Village of orphans tries to recover
As the trial of Slobodan Milosevic continued yesterday, Kosovo's survivors were watching.
Over and over, the children of this ethnic Albanian village draw houses - some with a bright sun in the sky, others with warplanes overhead.
As several children gather around a table to draw at a community center here, volunteer aide Elhame Haradinaj explains: "When we returned after the war, so many houses had been destroyed, and they became intensely interested in houses and how they were built."
While the youngsters relive the past and construct a future with crayons and paint, the adults are also trying to rebuild their lives, shattered after Serb troops attacked the village three years ago. A hundred children and youth under 18 lost one or both parents. Now Lubeniq, once famous for its rich creams and cheeses, is known as "the village of orphans."
As ex-Yugoslav strongman Slobodan Milosevic, now on trial before a Hague tribunal, continues to deny war crimes and blame NATO and anti-Serb rebels for deaths in this area and elsewhere in Kosovo, the survivors are following the proceedings intently.
Yesterday Milosevic, who is acting as his own lawyer, ripped into the testimony of an ethnic Albanian doctor who had told the court he saw Serb troops kill six of his relatives.
"It is so difficult hearing him [Milosevic] say that people were killed by NATO and the KLA [Kosovo Liberation Army]," says Ms. Haradinaj, whose father died during the 1999 attack.
As part of Milosevic's aim to drive all Albanians from Kosovo, Yugoslav tanks and soldiers rolled into Lubeniq in the early morning of April 1, 1999, forcing people from their homes before looting them and setting them afire. Most of the women and children fled into the mountains toward the Albanian border. The Serbs herded the men together and shot 66 of them.
Since the war, most of the 700 residents have returned to Lubeniq, which lies at the foot of the Cursed Mountains in the western part of the province. Haradinaj says the massacre touched almost every family.
"The strong people - the pillars of the village - are gone now," she says. "The Milosevic regime tried to take away our leaders and destroy all the men ... and we are left with these children."
Krishnet Alimehaj is like many 12-year-olds. He likes to sing, he'll buckle down and study when pressed, and he knows what he wants to be when he grows up: a doctor. But he is at times withdrawn, at times given to outbursts, Haradinaj says. Both of his parents and a brother were killed in the 1999 attack.
Krishnet is among the more than 100 children who come to the community center every day to play games, paint, and learn songs and poetry.
Sevdie Ahmeti, a psychologist who works with Kosovo children suffering from post-traumatic stress disorder, says the children's memories of sadness cannot be erased, but they can slowly be replaced with memories of happiness. "At first the children draw what they know, what they feel and have been through," she says. "Many children begin by drawing pictures of massacres. But after a while, they begin to draw and focus on the future and their hopes and wishes."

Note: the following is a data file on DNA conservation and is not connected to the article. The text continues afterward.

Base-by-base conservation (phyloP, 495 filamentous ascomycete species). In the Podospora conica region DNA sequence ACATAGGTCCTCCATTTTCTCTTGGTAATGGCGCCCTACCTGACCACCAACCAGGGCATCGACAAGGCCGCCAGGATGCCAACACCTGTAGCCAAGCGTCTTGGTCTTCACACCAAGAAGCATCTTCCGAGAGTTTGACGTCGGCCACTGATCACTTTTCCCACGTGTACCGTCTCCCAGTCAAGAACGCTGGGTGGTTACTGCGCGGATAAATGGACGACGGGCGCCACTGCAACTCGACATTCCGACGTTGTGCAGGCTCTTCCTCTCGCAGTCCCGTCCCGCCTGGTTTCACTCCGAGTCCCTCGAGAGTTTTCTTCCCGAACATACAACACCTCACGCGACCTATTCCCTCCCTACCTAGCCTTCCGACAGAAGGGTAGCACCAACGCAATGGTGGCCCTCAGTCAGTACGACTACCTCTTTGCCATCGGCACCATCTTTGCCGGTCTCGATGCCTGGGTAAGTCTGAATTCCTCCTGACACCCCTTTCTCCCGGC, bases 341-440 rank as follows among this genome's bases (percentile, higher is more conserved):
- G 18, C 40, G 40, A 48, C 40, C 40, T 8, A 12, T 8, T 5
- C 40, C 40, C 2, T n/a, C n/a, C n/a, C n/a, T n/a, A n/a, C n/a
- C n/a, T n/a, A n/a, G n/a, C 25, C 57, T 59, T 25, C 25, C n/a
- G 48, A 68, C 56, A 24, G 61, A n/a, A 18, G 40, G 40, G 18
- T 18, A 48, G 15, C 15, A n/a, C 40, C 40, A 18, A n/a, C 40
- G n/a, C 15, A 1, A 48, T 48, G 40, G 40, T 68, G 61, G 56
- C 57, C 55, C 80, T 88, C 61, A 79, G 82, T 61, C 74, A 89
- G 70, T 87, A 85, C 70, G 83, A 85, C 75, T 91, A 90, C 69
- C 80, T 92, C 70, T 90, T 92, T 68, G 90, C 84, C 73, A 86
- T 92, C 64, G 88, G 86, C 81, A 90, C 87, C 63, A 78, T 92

The village widows also gather at the small community center, built after the war by Concern Worldwide, an international nongovernmental organization. "It gives us somewhere to go in the day, and we are able to earn some money," says Kumrije Jahemurataj, now alone in raising her two children, ages 9 and 12. "It also helps keep me from focusing on what happened."
Mrs. Jahemurataj weaves a woolen rug as she speaks. For the past two years, thanks to the work of a few NGOs, many of Lubeniq's widows have received training in needlework, sewing, and preparation of small-business projects. The table linens, handbags, and rugs they produce are sold at a shop in the nearby town of Peje, which promotes the work of 200 women in 13 of the region's damaged villages.
As life slowly comes back to Lubeniq, the village still faces the painful issue of the return of the bodies of its dead. Witnesses claim to have seen Serb soldiers loading bodies into trucks after the massacre. Only 12 bodies were subsequently found - in graves marked with the wrong names in a Peje cemetery.
"Many families still hope their men are alive, even though we have witnesses who survived and told us what happened," says Haradinaj.
Like others in the village, Haradinaj says she hopes that Milosevic's trial will be followed by others. "Although it is painful to watch, Milosevic's trial is in some way a relief," says Haradinaj. "Because we felt no one would ever find out what happened to us. And now the whole world will know. But I would feel better if all the criminals would go with him."
Many here say that although Milosevic directed the carnage, he was not alone in carrying it out, and that the wounds can only begin to heal if Serbia admits to and apologizes for its crimes.
Meanwhile, Lubeniq needs help getting back on its feet. Burned roofs rise above some garden walls, and many families still live in containers supplied by the Swiss Red Cross.
"Many of the donors who initially came to help us have left," says Haradinaj. "There was a competition in the beginning among them, but now the last ones are withdrawing."
Haradinaj is particularly worried about the children after the donors leave. "In the beginning the kids didn't feel the trauma so much because they hoped to see their parents again," she says. "But now they're realizing that they never will, and they're getting emotionally sicker."
Krishnet has not shown up at the center today, even though his partially rebuilt house is just down the muddy road. The other children increasingly have trouble understanding him, and Haradinaj says he needs special treatment.